In answer to the anonymous article, "I Changed My Name," in the February Atlantic, comes this forthright rebuttal. It takes a Southerner to stand up so indignantly on an issue as touchy as this. DAVID L. COHN is a Mississippian who studied at the University of Virginia and at Yale, and whose books on the Negro (God Shakes Creation), on American industry (The Good Old Days), and on matrimony (Love in America) mark him as a very versatile writer indeed.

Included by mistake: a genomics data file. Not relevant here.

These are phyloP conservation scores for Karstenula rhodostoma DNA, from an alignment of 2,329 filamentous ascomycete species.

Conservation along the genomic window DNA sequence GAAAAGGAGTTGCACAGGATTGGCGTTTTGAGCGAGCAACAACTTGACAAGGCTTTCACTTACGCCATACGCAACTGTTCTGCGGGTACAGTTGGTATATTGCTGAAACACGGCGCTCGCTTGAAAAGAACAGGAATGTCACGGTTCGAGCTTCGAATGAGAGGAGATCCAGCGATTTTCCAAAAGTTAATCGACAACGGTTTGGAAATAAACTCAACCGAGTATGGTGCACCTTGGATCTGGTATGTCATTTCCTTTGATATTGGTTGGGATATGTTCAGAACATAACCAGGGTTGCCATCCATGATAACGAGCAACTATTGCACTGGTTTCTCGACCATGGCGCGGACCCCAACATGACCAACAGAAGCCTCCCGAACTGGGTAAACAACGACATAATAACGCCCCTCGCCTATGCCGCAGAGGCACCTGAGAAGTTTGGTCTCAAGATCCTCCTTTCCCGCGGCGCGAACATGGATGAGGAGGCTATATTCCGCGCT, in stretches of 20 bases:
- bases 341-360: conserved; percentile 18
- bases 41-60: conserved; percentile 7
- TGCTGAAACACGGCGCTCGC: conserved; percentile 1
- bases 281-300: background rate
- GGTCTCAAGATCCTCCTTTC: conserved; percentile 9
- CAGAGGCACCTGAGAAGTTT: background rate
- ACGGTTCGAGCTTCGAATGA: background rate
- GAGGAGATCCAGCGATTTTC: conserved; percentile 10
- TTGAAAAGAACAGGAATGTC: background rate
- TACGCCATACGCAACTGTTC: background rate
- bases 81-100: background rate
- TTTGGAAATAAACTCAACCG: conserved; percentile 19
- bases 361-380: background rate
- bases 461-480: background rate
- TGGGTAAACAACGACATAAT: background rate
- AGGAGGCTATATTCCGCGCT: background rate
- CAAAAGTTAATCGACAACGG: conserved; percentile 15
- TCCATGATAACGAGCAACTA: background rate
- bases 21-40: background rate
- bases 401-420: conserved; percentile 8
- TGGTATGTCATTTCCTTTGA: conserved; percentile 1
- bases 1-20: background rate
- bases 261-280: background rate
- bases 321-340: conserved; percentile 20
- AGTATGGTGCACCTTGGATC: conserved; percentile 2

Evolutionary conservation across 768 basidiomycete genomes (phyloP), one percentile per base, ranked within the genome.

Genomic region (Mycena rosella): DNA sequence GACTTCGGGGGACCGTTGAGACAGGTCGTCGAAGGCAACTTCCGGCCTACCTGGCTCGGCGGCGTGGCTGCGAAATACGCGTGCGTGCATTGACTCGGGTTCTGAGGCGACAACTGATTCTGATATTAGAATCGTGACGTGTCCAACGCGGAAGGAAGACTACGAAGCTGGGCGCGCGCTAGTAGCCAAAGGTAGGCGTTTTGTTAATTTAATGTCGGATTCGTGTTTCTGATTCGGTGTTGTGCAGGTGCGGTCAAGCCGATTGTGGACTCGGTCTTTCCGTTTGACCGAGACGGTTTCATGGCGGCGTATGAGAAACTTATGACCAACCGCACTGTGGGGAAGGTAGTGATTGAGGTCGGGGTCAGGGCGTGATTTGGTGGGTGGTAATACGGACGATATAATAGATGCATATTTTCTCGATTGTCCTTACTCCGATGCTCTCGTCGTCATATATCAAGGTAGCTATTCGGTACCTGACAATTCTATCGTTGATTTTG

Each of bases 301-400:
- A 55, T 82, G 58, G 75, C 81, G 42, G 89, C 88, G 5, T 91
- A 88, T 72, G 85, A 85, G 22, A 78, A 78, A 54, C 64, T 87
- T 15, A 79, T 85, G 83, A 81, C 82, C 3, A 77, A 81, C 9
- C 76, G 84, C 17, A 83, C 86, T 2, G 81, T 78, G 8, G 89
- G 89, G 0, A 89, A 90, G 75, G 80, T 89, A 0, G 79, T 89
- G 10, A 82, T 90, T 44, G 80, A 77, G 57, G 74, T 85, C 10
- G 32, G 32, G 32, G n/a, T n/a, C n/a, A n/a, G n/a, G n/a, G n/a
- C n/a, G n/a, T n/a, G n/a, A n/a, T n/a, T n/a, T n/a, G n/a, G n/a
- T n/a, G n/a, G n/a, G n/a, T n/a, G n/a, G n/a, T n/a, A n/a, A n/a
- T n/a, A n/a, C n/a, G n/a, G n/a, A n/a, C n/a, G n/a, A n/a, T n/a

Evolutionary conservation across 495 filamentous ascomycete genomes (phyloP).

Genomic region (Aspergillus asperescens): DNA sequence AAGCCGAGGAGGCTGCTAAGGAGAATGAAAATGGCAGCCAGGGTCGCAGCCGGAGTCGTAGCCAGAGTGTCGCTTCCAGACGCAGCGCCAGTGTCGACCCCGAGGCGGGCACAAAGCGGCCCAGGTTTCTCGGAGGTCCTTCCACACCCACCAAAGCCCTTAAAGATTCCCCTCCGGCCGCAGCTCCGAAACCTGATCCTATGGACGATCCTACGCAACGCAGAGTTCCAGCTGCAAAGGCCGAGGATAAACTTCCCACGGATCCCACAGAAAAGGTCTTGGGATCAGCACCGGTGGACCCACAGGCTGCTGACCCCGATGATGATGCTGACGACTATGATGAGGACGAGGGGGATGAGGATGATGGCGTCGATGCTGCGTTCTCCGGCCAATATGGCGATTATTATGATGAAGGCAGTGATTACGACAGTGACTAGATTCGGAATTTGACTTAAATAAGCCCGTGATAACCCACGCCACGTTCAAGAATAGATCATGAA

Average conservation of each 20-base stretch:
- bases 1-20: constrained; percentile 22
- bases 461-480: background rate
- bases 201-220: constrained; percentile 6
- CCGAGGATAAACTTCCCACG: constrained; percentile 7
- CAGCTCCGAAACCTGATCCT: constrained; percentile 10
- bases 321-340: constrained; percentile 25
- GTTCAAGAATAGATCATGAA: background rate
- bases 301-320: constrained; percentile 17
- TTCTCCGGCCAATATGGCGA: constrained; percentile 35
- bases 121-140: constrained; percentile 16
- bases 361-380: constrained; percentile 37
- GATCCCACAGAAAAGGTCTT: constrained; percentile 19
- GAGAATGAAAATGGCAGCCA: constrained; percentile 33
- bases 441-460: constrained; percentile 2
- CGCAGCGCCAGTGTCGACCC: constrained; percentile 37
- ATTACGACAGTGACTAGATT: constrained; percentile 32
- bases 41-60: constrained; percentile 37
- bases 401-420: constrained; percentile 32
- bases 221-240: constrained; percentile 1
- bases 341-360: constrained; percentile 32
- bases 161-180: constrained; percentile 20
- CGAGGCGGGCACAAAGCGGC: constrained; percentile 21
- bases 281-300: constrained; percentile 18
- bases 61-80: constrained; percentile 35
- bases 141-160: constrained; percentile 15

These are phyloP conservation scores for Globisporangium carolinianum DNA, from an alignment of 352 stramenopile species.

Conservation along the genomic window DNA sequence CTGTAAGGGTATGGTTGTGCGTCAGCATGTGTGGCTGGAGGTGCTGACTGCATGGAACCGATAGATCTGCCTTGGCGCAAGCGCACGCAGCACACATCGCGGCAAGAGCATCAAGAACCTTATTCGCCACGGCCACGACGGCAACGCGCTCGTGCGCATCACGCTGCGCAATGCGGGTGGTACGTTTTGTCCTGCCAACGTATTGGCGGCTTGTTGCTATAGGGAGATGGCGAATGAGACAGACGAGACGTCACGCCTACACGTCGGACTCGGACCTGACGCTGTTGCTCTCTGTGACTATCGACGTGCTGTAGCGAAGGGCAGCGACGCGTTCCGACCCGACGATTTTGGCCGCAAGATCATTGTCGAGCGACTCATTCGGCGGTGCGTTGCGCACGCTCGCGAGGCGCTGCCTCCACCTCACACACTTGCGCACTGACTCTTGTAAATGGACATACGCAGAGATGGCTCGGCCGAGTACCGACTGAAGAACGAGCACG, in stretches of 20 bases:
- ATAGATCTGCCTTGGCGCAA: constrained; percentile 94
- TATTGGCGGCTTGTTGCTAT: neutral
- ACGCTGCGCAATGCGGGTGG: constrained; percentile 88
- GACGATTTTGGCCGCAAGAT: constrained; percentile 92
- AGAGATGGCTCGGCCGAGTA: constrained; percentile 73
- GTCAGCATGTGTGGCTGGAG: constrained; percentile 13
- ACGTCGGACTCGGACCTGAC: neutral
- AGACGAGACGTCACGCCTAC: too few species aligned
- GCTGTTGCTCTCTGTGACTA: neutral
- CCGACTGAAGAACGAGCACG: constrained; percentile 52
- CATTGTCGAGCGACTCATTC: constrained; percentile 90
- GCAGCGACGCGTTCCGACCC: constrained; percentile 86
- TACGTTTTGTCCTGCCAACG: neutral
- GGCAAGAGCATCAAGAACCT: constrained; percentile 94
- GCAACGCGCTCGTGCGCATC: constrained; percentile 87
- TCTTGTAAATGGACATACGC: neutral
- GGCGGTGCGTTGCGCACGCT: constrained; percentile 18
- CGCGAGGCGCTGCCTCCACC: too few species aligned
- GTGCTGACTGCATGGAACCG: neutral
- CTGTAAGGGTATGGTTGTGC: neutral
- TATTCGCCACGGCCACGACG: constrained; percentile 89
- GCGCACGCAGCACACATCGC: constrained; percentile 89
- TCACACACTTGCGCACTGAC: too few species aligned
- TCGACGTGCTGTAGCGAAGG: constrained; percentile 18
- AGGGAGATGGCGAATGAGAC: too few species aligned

A native of New York City, son of Italian immigrants, FIORELLO H. LA GUARDIA spent his boyhood in Arizona, where his father was bandmaster of the 11th U.S. Infantry, and his early manhood in Fiume, where as our Consular Agent he continued the self-education which was to make him one of the most creative statesmen of our time. In this, the first of three installments drawn from his autobiography, which he did not live to finish, we see the unforgettable interaction between his youthful experience and his mature legislation. The autobiography, edited by M. R. Werner, will be published by Lippincott in May.